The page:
Friday, February 4, 2011

My yoke is easy, and my burden is light (Matthew 11:30)

The Antiochian Orthodox parish of St Botolph's London, founded by the late Father Michael Harper, has a great website on which can be found various sermons and other interesting bits 'n pieces. The parish priest, Fr. Alexander Tefft, is a Canadian. As a child, he attended the Orthodox Church but was not baptised until his twenties. Thus, he speaks to both 'cradle' and 'convert'. Fr. Alexander has taught the Orthodox faith for twenty years. Graduating from St. Tikhon's Seminary in Pennsylvania, he was ordained a deacon in the Orthodox Church in America (OCA). Going to England to pursue doctoral research, he was appointed a tutor and later chaplain of the Institute for Orthodox Christian Studies, Cambridge. Upon transfer from the OCA to the Antiochian Church, he was ordained to the priesthood by Metropolitan Kallistos (Ware). His sermons are challenging and thought provoking, always about some aspect of the Good News of Jesus. The website is HERE. Fr. Alexander preached this sermon on 5th December, 2010.

Luke 13:10-17; Matthew 11:27-30

When a Breton fisherman sets sail from a port along the rocky coast of Brittany, tradition states that he prays: ‘Protègez moi, mon Seigneur, ma barque est si petite, et votre mer est si grande’ – ‘Protect me, O Lord, my boat is so small, and your sea is so great’. All that we need to know about life is here. And prayer. About life. And the Lord of life. ‘My boat is so small, and your sea is so great’. The sea is so vast and powerful; and I am so small. Look out on its endless expanse. Who would not feel pity for a little wooden boat, journeying out on the waves? Swept by the foam, battered by the storms that sweep the surface and carry whole villages away. Beneath the surface are animals that are larger and more terrifying than anything on dry land. The sea never forgets that you are small. Your boat is small. No one but a lunatic expects your little boat to master the sea. No one – least of all … God. God watches you set sail. God blesses you. God directs your little boat, over the waves. And God knows when the storms toss you, this way and that, and sometimes, carry you away. God knows, and understands.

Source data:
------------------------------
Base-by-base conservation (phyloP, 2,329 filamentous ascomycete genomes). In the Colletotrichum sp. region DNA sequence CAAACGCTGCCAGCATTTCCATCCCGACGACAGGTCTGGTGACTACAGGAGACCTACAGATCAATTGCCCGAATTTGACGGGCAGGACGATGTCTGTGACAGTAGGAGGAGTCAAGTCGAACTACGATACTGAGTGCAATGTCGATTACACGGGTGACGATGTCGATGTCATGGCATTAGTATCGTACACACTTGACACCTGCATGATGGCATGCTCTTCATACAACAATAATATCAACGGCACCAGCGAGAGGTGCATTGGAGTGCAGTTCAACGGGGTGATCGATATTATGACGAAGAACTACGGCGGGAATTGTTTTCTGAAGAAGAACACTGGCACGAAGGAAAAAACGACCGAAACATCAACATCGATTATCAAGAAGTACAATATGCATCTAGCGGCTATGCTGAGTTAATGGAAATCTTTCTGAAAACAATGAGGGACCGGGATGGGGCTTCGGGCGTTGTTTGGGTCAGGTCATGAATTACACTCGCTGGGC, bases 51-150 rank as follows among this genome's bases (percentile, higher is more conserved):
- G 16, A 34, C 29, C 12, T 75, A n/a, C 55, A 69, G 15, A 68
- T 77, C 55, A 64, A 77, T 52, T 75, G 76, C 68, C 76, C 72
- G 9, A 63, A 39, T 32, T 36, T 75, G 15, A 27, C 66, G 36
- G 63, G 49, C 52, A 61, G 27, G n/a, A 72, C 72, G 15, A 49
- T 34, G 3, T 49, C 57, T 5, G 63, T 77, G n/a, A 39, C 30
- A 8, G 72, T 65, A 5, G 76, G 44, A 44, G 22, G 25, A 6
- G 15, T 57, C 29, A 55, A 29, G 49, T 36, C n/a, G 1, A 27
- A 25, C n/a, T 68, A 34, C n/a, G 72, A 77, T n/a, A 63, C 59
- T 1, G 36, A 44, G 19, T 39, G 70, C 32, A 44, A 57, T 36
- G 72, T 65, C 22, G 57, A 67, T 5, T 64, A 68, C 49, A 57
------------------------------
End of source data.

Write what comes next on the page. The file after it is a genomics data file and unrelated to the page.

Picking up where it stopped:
A priest of God who is worthy of the name never expects more of you than God himself. He helps you into a tiny boat, he points the way – by means of the true worship: incense and candles, vestments and prayer; processions with the Gospel, and with the holy gifts of bread and wine. He teaches you true doctrine, to direct your little boat over the waves that tempt you to despair; the foam made up of lies and deceit that hide the face of God. A true priest blesses you, again and again, and points your boat toward the land beyond the Jordan, promised by God. But a true priest of God also knows when the storms toss you, this way and that. The white lie that you told. The angry thoughts, the angry words about your husband or wife or co-worker. The piece of meat that you ate during the fast. A true priest knows when the storms sometimes carry you away. The bottle of cider that you drank and forgot all the bottles that went before. The warm body that you clung to in the night, when a friend became a little more than a friend. A true priest, a priest of God, knows, and understands. Your boat is so small. Sometimes, it cannot reach its destined port. Sometimes, it crashes on rocks or sinks below the waves. Sin is no crime. It is the sickness, the infirmity, that comes upon you and others; and a true priest is not there to judge you, but to heal. He is not there to bind you, but to set you free.

A false priest is stiff and proud. Around your neck, he binds a hard yoke of guilt, in order to harness you to some distant tyrant that he calls ‘God’. Upon your shoulders, he lays a burden of ‘right conduct’, rewards and punishments, so heavy that it weighs you down – until you cannot stand up straight, but grovel at his feet. He loads your little boat with his chains until it sinks from the unbearable weight. Have you ever known a priest like that? A priest who never lets God stand in the way of the law.